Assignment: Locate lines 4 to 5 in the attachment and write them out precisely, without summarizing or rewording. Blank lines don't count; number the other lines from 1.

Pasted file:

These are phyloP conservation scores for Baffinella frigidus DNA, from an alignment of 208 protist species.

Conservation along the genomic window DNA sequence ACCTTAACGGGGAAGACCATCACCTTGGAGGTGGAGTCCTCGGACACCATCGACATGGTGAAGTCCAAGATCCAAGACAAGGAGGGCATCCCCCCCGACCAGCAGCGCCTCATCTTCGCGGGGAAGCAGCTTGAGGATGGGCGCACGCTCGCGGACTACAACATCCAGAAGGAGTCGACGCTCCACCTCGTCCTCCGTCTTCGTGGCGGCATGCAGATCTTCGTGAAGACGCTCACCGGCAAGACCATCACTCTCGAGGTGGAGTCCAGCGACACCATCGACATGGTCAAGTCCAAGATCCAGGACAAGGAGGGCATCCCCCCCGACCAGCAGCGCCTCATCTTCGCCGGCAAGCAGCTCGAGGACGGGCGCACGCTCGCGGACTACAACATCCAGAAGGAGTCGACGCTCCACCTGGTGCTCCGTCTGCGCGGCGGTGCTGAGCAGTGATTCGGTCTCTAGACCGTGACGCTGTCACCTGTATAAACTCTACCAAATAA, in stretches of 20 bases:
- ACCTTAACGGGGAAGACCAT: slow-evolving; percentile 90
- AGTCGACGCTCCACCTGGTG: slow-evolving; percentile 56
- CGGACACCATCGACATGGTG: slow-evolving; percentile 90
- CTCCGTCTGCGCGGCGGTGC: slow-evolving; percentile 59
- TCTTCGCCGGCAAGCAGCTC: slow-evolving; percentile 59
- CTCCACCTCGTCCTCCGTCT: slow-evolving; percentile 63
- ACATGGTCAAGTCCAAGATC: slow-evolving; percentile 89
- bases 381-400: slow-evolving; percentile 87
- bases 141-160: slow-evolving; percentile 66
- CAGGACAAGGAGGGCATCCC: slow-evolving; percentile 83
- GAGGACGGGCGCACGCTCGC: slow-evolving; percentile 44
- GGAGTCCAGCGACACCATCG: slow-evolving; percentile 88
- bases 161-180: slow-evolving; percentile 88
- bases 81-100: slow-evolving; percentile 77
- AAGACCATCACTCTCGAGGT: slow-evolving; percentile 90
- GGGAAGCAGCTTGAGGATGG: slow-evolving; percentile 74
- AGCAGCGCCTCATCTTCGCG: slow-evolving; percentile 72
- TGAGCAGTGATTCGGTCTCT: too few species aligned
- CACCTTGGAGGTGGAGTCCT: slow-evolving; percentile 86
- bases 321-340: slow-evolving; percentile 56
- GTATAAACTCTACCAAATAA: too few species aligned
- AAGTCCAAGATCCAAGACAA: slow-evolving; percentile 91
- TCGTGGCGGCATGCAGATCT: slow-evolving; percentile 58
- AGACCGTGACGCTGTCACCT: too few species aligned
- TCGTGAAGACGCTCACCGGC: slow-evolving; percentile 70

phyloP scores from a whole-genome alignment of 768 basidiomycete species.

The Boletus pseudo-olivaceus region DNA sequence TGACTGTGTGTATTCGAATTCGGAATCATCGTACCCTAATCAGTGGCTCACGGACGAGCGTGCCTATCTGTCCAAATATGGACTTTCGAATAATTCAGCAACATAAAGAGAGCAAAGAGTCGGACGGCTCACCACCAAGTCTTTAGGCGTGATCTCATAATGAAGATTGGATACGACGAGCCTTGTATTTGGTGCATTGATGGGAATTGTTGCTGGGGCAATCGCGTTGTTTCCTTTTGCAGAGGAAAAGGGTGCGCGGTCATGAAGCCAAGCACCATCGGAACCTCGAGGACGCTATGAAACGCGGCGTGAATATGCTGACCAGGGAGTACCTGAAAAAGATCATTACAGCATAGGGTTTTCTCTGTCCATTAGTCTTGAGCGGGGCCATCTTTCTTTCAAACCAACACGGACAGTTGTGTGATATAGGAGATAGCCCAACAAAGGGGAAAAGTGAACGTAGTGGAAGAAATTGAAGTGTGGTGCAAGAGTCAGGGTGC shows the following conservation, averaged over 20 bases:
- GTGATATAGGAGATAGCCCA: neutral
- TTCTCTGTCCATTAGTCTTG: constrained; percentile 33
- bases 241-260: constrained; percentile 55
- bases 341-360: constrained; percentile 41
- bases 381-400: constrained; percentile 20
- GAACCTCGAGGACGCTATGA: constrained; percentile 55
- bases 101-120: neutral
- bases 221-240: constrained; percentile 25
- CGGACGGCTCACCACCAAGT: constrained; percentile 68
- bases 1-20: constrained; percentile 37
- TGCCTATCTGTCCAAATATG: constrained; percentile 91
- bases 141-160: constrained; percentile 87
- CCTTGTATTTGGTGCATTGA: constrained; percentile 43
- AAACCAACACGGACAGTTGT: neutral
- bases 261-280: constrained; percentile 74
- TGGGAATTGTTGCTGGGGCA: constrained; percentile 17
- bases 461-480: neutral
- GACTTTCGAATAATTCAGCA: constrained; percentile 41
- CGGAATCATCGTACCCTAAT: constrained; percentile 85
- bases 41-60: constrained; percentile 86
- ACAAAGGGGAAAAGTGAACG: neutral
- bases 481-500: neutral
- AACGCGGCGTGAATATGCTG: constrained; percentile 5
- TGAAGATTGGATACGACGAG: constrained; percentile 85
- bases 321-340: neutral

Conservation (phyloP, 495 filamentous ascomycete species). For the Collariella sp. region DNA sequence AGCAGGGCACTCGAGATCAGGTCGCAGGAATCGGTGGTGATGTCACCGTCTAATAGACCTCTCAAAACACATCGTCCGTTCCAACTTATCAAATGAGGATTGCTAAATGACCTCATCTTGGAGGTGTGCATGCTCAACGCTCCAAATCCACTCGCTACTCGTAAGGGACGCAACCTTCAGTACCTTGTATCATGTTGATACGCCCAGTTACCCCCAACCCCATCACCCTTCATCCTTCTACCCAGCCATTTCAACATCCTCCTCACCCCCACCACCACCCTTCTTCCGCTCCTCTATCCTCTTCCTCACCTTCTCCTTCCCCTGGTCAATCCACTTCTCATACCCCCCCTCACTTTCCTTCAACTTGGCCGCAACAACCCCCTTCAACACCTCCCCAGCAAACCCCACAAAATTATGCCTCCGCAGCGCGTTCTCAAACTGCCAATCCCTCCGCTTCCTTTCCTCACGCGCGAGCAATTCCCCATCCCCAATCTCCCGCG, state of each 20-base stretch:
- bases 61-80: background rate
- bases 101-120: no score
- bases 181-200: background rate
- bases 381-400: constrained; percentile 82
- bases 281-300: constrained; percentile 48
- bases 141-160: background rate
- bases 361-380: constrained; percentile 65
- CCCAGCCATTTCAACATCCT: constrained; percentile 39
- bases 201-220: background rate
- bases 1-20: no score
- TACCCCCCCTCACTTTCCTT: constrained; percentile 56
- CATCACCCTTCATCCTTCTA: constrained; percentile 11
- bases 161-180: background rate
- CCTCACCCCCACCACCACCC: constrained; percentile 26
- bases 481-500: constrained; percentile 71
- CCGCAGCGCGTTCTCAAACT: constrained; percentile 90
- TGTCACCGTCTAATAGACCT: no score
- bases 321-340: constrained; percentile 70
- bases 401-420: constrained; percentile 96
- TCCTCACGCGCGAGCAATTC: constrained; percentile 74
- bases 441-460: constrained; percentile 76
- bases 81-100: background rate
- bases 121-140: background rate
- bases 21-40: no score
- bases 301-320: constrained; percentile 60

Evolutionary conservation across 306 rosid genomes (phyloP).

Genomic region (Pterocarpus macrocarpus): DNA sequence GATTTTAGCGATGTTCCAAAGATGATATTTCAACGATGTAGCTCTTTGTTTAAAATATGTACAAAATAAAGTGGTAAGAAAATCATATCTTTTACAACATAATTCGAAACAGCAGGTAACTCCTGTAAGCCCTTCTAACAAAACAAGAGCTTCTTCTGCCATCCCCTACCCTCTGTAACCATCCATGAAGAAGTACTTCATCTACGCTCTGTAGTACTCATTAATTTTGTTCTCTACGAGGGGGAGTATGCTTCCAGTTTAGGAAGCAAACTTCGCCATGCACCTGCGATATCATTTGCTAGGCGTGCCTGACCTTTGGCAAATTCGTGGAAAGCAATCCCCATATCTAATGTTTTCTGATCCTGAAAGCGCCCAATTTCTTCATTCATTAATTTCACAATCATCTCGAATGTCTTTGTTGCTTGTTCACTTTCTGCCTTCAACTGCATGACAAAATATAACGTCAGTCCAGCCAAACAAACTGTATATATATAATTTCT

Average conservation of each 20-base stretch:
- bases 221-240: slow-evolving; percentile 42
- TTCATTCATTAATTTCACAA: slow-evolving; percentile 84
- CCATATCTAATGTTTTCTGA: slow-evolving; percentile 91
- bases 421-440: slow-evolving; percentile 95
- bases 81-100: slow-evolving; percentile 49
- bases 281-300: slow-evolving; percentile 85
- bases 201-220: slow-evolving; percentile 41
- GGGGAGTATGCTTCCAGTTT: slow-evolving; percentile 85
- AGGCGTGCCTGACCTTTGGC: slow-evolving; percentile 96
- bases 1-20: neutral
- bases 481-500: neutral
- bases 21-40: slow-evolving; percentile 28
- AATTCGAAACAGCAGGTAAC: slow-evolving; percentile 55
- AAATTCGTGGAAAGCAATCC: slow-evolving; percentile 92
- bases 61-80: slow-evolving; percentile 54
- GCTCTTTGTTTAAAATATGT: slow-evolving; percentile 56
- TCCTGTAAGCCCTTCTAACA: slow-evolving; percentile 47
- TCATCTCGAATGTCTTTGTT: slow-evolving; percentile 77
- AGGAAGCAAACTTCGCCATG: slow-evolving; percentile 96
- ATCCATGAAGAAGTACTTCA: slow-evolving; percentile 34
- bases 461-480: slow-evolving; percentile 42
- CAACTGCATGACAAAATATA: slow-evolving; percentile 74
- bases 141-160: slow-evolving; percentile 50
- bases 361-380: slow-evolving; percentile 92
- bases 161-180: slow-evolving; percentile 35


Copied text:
- AGTCGACGCTCCACCTGGTG: slow-evolving; percentile 56
- CGGACACCATCGACATGGTG: slow-evolving; percentile 90